by Bill Nugent
When Mount St. Helens erupted in 1980 and again in 1982 it spewed forth not only huge quantities of volcanic ash but also sediment and water. These substances were rapidly deposited in the surrounding valleys and while the sediments were still soft the water which poured through the valleys cut a miniature grand canyon. The sediment is already hardening into stone and we now have a geologic feature that looks like it took millions of years to form. It formed in just a few months in the early 1980s!! You can read more about this in the book entitled: Grand Canyon: Monument to Catastrophe by Dr. Steven Austin.
If, when driving along a highway you’ve ever looked closely at the rock layers exposed in a road cut you can see that the layers of sedimentary rock (sandstone, shale, limestone, etc.) are of different colors and are curved and deformed. The deformity of the rock layers indicates that they had to have been deformed while soft.
The deformed sedimentary rock layers were formed by a rapid deposition of water borne sediments that were deformed while soft and later hardened into stone. During a major volcanic catastrophe millions of tons of sediment and water are blown out. As sediments precipitate out of water the heavier particles fall first and make a distinctive sediment layer which, while still soft is subject to being curved and bent out of shape by seismic forces. Seismic shifting often accompanies volcanic activity. Another layer is rapidly deposited on top of the first layer and eventually all layers harden into stone much as in the example of Mt. St. Helens.
Sediment that is laid down gradually over many years as in a river delta do not form neat layers of sediment of contrasting colors but rather is one thick layer of a more or less uniform brown.
We can see that there is abundant evidence all around us that rapid deposition of sediment and hardening of rock occurred at various times in the past. The idea that violent geologic events were the dominant mechanism for shaping the earth is calledcatastrophism. Catastrophism was the majority view among geologists up until Sir Charles Lyell (1797-1875) published his famous book entitled Principles of Geology (pub. 1833). This book is considered by many to be the second most influential book (after Darwin’s Origin of Species) on scientific thought in the 19th century.
Lyell introduced the concept called uniformitarianism which is the idea that slow erosive processes shaped the earth over long ages. Uniformitarianism is a major pillar of old earth theory which postulates that the earth is several billion years old and hence old enough to allow for evolution to take place.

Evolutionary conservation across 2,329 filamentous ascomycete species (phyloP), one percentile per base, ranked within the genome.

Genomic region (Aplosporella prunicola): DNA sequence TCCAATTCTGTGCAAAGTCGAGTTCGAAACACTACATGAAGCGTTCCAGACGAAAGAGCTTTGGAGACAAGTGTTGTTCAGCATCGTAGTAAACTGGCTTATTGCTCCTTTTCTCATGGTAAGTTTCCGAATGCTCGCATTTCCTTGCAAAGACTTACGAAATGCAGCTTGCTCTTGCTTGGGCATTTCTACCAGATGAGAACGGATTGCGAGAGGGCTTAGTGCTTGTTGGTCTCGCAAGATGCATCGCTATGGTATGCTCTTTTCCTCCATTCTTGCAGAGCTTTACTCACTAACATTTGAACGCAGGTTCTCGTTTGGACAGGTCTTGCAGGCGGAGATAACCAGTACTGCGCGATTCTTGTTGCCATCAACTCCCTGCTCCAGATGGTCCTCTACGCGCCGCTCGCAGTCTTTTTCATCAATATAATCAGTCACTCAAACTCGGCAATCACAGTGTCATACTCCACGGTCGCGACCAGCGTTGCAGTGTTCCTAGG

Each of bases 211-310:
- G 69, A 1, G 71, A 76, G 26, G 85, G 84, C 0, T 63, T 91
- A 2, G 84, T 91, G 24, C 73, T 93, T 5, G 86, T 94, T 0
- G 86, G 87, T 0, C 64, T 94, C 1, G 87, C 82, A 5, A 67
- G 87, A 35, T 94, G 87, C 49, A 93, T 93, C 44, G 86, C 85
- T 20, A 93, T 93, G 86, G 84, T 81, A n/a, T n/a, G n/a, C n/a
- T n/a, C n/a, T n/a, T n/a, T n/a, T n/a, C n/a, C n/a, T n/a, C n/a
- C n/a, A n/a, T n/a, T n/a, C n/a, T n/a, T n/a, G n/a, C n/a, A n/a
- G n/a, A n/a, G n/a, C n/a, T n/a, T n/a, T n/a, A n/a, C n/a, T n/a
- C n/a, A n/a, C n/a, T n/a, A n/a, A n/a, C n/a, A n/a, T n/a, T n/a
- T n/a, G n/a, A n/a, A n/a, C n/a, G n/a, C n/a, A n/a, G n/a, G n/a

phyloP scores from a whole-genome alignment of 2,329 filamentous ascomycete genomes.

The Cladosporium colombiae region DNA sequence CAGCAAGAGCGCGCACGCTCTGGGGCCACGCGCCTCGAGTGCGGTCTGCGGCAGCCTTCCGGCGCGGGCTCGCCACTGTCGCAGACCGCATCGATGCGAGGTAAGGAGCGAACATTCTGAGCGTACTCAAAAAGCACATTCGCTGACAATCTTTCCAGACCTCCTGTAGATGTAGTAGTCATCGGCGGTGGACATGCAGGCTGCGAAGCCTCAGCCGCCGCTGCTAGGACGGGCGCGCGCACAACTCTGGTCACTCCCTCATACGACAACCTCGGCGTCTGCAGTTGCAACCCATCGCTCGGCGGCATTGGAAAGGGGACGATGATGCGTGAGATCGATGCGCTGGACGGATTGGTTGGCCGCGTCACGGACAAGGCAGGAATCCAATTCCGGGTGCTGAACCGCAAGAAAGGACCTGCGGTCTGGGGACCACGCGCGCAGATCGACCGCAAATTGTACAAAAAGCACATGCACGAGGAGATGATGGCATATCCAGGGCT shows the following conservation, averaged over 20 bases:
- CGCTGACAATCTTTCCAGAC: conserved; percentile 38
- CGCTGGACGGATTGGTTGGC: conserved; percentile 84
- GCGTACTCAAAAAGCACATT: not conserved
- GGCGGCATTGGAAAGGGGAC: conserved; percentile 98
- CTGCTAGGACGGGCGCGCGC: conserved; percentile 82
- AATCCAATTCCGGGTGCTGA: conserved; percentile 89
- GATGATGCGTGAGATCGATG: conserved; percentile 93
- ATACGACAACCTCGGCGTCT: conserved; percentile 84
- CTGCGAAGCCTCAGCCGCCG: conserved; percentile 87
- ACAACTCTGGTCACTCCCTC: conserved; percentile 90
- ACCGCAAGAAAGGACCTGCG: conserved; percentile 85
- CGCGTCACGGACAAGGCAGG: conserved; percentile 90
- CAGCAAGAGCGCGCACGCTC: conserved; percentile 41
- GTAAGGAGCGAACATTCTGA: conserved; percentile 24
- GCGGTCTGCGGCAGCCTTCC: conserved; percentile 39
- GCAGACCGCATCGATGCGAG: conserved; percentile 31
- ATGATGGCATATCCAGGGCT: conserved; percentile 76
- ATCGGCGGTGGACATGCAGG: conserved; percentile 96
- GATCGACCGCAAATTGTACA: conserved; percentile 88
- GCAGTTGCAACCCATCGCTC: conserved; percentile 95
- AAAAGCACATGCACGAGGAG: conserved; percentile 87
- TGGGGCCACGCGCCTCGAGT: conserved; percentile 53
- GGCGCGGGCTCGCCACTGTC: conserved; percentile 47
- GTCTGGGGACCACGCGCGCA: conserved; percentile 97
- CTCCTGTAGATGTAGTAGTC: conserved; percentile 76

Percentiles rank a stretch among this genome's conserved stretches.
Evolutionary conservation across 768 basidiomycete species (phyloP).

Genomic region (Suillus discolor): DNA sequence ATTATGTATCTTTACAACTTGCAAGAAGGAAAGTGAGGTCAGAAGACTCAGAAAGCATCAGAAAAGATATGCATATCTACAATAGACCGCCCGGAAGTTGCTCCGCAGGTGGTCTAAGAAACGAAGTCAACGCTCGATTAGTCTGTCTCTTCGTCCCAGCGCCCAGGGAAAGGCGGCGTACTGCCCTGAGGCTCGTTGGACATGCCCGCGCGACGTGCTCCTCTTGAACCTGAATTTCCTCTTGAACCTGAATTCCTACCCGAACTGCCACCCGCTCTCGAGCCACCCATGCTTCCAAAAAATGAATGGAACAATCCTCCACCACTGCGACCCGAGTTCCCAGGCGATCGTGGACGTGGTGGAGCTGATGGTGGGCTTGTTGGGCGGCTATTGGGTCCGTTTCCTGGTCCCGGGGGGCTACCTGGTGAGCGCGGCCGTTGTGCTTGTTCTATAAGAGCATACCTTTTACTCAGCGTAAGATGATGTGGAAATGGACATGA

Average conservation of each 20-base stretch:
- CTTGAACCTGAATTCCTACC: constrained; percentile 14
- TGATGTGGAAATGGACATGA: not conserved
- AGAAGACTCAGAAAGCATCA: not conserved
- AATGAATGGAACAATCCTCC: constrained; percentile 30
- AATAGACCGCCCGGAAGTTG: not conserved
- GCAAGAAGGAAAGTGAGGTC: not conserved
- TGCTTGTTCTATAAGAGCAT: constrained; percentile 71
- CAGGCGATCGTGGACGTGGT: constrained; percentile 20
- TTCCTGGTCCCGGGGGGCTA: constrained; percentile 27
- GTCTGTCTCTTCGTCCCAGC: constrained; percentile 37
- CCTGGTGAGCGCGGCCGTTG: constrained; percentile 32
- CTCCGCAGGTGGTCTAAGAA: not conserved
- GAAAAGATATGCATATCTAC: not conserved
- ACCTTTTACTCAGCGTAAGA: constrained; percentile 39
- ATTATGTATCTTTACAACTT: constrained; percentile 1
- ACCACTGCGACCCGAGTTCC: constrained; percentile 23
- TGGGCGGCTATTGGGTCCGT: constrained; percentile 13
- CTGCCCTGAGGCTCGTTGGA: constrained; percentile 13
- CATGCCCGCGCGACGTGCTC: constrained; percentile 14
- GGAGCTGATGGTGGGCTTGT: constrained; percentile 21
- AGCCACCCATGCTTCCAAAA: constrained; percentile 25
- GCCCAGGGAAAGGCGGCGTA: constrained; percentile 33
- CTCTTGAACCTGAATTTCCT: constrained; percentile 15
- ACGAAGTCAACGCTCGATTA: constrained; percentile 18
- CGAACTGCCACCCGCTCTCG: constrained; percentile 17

There are many geologic features which contradict uniformitarianism and lend great support to catastrophism. Two such features are coal seams and petroleum deposits. Every geologist knows that coal and oil are formed from compressed plant matter. However, plant matter that is laid down gradually quickly rots away. Anyone who has explored the dense, lush rain forests of the Amazon knows that dead plant matter is not piling up anywhere, not even on a river bottom. Plant matter rots away very quickly in the tropical heat and a lush forest yields no thick layer of humus that could gradually turn to coal or oil.
If, however, a global catastrophe such as a worldwide flood occurs and this flood is accompanied by massive volcanoes spewing out vast quantities of sediment, then rapid burial under water borne sediment can occur.
The Bible does indeed describe just such a flood and a clear reference to volcanic activity during the flood is contained in the phrase “the same day were all the fountains of the great deep broken up” (Genesis 7:11). The lush forests were indeed rapidly buried as the earth spun off its axis and the oceans covered the continents and great volcanoes erupted. Plant matter was buried under sediment and was compressed to form coal and oil many thousands of feet below the surface.
Massive plate tectonics is also thought to have occurred during the flood of Noah’s day. Subduction of continental plates in which a continental plate rams into another plate and is driven down under it could account for some of the deepest deposits of oil. Plant matter on a subducted plate could be driven down five miles or more below the earth’s surface.
That coal seams were formed during human history also accounts for the many discoveries of human artifacts in coal which I wrote about in Defending the Faith #56. Another good resource on young earth geology is the book Fountains of the Great Deep by Leander R. Pimenta.
All this goes to prove the historical accuracy of the first book in the Bible called Genesis. We can trust the Bible in matters of history and also trust it in matters relating to personal salvation through Christ.